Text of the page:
And, of course… Herbert is killed by Leonard, in a drunken rage. Like Delafield, Jesse paints an innocent portrait of Julia – innocent of murder at least. But, where Delafield finishes her novel before the story is over, Jesse takes us to prison with Julia – through the appeals and the desperation and to the final denouement – though I shan’t spoil what this is. By carrying on in this way, Jesse builds a really complex psychological portrait. Her novel isn’t quite the page-turner that Delafield’s is, but it is much more nuanced – Jesse has put far more emphasis on depiction of character, though there is still plenty of drama and sensation too. It’s rather a masterclass in how to take a real story and turn into a novel – one which must include plenty of supposition and elaboration, but with such bravado that you don’t feel you can question it without damaging a beautiful construction.
And Leonard? He first turns up as a child at school, where Julia is a slightly older child. He has a toy peepshow that she is intrigued to see (slightly ashamed, for she might be too old for that); she must give a pin in payment to look at it, because the children have started ‘a purely arbitrary rite decreed by fashion’ of collecting pins.
And at once, sixteen-year-old, worldly-wise London Julia ceased to be, and a child – an enchanted child – was looking into a fairyland.
The floor of the box was covered with cotton-wool, and a frosting of sugar sprinkled over it. Light came into the box from the red-covered window at the far end, so that a rosy glow as of sunset lay over the sparkling snow. Here and there little brightly-coloured men and women, children and animals of cardboard, conversed or walked about. A cottage, flanked by a couple of fir trees, cut from an advertisement of some pine-derivative cough cure, which Julia saw every day in the newspaper, gave an extraordinary impression of reality and of distance. This little rose-tinted snow scene was at once amazingly real and utterly unearthly. Everything was just the wrong size – a child was larger than a grown man, a duck was larger than a horse; a bird, hanging from the sky on a thread, loomed like a cloud. It was a mad world, compact of insane proportions, but lit by a strange glamour. The walls and lid of the box gave to it the sense of distance that a frame gives to a picture, sending it backwards into another space. Julia stared into the peepshow, and it was though she gazed into the depths of a complete and self-contained world, where she would go clad in snow-shoes and furs, and be able to tame savage huskies and shoot bears; a world of chill pallor, of an illimitable white sky, both only saved from a cruel rigour by the rosy all-pervading light.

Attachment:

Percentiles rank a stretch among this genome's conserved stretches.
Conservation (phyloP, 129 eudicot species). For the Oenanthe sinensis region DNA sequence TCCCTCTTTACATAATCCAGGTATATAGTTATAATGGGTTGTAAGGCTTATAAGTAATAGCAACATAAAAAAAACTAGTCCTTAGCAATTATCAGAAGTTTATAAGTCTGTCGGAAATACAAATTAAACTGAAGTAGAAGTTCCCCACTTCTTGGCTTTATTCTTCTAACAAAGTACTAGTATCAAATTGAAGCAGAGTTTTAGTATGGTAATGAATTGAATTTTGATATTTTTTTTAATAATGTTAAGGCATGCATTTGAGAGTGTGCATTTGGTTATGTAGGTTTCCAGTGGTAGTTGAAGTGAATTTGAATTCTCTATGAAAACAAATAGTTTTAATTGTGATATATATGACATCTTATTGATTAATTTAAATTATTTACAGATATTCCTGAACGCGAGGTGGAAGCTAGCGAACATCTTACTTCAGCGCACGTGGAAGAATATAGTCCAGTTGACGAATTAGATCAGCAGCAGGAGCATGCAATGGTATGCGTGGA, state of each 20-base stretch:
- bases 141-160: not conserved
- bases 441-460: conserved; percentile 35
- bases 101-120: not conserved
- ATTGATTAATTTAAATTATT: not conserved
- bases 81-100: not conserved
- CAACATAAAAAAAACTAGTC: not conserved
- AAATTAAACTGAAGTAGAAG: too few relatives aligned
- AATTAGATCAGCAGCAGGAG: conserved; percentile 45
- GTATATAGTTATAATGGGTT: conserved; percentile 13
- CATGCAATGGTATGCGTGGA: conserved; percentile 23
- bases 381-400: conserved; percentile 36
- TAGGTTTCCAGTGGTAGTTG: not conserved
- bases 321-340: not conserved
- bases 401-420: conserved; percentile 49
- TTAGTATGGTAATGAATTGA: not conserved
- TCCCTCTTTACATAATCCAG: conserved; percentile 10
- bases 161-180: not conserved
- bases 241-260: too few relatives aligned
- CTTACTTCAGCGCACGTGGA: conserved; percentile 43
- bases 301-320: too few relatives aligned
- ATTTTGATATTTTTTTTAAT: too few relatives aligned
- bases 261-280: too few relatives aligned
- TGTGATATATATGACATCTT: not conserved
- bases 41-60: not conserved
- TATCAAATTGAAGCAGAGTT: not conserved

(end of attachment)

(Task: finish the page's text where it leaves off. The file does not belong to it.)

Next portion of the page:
Firstly – what a great paragraph. Secondly – it’s interesting that Jesse chose this image for the title of her novel. It’s a curious novel, and presumably this moment is supposed to illustrate much more. It could be lots of things – showing Julia’s rich sense of fantasy life? Her blurring of reality and illusion? Her own eventual status as a spectacle for the watching world? I’m not sure – perhaps all. It’s an element of mystery that seems to sew the novel together – into a rich, enticing, and detailed portrait of a person who (fittingly) can’t quite reflect the real Edith Thompson. Jesse, too, has overlapped fantasy and reality until you can no longer see the seams,